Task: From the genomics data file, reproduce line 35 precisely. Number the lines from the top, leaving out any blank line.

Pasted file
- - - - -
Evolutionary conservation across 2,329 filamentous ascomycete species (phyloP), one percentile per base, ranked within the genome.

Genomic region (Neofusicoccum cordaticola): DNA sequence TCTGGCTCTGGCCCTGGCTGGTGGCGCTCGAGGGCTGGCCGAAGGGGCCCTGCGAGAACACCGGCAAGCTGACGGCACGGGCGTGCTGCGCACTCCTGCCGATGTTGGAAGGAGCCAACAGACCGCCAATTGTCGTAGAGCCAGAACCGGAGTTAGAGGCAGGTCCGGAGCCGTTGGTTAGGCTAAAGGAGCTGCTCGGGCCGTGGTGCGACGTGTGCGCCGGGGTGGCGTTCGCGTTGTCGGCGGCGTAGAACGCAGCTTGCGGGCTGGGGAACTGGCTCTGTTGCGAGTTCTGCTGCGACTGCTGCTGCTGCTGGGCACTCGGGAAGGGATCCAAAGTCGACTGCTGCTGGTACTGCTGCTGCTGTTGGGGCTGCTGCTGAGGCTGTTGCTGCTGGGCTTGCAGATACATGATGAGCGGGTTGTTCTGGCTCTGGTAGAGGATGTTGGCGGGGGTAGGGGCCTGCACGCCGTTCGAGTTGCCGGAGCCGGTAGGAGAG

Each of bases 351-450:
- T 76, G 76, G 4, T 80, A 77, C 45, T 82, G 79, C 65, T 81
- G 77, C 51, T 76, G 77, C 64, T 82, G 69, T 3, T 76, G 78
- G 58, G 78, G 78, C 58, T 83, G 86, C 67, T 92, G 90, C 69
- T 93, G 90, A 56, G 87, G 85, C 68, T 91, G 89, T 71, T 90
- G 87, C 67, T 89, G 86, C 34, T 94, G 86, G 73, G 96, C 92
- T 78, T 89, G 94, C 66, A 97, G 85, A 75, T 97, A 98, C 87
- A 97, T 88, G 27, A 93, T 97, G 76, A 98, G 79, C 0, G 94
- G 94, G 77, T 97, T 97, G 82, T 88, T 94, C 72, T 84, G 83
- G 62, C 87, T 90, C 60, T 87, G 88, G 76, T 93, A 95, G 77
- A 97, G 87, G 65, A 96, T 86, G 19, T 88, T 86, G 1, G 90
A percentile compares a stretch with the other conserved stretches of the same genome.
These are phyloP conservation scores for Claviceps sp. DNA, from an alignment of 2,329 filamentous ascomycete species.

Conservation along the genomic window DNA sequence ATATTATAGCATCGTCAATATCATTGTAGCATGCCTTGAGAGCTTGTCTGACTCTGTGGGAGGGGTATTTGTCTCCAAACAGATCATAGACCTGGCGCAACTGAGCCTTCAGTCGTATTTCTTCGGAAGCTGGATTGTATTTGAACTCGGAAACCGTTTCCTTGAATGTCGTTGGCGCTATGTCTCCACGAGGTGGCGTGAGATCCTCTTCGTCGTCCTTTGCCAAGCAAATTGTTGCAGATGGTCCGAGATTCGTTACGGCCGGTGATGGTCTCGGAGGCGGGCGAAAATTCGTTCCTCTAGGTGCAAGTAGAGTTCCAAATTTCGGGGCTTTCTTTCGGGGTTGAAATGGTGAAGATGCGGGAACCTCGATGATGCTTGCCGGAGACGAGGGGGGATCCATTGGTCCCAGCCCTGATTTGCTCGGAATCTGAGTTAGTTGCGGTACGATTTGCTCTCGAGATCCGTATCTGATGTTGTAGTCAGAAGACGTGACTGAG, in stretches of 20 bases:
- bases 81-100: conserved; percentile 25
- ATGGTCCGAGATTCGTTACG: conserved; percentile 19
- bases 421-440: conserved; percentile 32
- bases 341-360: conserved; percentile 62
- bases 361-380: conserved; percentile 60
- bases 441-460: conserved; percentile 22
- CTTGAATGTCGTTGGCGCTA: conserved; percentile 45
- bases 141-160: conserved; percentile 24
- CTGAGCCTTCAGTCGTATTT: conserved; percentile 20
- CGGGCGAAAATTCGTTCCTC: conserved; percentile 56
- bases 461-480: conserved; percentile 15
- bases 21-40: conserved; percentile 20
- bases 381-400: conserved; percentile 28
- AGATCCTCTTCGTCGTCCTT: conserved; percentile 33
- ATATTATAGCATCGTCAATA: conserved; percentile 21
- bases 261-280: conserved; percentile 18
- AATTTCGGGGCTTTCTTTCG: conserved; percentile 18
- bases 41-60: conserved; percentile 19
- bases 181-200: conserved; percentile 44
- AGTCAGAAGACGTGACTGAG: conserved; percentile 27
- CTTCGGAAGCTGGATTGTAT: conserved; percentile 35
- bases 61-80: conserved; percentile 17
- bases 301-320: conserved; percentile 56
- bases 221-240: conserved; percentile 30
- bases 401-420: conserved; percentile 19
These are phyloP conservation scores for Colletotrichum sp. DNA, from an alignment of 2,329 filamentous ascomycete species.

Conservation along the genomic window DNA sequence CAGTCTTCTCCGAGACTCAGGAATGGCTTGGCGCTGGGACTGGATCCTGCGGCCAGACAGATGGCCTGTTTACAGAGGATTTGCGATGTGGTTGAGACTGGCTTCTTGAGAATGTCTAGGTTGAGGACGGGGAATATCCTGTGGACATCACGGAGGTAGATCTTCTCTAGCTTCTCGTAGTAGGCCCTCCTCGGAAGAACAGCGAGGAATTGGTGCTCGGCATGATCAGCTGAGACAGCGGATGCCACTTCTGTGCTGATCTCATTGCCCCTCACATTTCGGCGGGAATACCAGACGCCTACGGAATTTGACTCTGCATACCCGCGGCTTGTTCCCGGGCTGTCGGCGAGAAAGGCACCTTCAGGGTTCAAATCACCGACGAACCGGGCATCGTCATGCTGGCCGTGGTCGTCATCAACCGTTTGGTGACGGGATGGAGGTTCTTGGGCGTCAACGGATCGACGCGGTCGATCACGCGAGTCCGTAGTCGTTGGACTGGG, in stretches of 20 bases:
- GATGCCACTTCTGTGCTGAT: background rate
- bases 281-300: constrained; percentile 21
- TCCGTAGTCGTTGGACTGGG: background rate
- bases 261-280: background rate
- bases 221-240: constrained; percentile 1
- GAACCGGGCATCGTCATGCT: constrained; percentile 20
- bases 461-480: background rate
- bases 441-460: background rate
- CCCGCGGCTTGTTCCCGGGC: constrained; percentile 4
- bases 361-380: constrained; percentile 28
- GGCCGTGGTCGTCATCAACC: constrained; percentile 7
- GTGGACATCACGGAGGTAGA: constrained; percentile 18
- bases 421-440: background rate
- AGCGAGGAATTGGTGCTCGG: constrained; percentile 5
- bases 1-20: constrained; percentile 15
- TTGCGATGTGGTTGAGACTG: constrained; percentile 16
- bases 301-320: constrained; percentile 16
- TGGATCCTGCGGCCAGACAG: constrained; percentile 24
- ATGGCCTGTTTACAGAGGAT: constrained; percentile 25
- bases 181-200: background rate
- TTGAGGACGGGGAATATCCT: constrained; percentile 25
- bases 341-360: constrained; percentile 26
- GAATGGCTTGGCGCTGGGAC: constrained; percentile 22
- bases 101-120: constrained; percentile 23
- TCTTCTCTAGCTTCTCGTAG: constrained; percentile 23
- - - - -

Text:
- bases 181-200: conserved; percentile 44